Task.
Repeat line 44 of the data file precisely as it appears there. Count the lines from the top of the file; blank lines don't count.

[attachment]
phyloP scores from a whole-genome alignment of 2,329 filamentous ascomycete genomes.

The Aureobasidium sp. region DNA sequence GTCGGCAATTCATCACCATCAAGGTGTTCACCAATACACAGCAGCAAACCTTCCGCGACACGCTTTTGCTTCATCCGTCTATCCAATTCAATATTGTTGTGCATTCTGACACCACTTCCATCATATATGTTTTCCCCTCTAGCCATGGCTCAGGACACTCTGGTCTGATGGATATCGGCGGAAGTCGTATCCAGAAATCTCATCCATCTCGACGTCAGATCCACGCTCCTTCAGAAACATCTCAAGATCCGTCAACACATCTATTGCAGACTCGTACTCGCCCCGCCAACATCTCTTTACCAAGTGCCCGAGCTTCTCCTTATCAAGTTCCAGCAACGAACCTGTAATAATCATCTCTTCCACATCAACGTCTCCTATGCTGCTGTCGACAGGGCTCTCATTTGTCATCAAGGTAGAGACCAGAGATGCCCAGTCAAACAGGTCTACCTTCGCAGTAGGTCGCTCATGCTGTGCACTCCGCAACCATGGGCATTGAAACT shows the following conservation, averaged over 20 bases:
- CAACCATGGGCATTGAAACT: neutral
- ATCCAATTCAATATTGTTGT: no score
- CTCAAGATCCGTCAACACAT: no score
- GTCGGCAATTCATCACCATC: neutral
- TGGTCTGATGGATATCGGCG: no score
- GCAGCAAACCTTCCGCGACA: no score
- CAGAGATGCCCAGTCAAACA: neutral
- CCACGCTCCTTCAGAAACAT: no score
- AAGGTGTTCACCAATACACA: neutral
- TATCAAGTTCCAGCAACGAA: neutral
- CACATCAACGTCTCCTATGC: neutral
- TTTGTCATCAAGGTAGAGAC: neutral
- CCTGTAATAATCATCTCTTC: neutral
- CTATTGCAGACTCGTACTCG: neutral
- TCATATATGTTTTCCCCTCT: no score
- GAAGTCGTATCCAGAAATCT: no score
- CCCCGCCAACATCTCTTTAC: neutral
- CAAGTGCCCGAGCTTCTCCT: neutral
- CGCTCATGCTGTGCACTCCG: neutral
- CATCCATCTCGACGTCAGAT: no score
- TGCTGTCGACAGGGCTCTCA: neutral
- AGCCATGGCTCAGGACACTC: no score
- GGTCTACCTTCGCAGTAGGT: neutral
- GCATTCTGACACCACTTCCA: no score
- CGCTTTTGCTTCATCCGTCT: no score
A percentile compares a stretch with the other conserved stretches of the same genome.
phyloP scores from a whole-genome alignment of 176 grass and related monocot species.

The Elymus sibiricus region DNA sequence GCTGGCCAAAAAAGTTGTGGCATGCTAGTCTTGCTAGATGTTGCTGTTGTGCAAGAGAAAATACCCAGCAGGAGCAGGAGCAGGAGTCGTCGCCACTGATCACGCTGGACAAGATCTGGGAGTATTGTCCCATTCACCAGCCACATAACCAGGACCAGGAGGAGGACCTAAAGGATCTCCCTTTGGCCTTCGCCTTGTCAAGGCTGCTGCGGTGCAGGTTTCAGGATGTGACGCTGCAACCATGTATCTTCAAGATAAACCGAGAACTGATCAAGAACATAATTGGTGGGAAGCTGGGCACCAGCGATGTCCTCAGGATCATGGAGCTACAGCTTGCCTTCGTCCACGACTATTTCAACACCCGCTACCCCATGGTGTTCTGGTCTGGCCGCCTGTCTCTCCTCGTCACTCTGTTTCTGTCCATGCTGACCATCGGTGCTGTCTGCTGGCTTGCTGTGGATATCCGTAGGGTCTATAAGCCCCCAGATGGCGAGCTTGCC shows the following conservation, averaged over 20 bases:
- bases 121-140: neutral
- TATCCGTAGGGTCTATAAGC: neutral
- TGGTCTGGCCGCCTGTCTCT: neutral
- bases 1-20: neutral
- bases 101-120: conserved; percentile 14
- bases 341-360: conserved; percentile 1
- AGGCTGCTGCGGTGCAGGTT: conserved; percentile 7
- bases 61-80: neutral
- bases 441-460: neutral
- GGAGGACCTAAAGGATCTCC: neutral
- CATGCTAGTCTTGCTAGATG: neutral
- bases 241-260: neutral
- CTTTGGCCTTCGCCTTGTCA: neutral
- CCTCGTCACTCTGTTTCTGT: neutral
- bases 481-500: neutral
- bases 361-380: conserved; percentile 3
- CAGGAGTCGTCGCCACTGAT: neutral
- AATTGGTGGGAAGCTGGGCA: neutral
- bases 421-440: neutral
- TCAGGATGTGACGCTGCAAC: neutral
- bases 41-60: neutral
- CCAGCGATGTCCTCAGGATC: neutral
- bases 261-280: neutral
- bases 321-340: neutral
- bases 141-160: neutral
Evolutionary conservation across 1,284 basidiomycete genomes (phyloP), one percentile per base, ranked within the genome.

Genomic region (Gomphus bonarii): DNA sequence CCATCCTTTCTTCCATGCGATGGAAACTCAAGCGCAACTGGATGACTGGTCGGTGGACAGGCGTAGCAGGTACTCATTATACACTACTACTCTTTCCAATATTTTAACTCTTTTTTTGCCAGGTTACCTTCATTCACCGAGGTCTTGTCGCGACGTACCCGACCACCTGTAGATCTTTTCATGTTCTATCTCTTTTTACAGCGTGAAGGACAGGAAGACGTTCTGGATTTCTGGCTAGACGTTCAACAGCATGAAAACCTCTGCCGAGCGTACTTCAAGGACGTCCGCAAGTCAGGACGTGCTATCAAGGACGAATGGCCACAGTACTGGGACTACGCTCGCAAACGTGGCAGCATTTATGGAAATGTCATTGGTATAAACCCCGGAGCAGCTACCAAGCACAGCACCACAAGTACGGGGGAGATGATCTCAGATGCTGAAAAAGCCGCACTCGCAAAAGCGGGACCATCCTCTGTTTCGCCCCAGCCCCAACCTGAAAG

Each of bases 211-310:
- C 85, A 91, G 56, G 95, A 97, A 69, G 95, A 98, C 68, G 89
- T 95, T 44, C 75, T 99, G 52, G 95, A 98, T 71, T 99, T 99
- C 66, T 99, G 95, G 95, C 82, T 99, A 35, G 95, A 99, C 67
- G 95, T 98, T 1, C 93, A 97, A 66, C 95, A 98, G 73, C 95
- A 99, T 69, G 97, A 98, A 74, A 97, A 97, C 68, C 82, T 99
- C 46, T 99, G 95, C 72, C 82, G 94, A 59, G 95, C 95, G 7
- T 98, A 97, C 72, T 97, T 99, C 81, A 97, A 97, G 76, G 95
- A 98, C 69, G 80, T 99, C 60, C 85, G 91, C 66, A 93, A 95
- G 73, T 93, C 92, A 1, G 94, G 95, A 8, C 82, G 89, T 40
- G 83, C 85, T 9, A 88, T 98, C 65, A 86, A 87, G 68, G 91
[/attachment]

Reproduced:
- CCTCGTCACTCTGTTTCTGT: neutral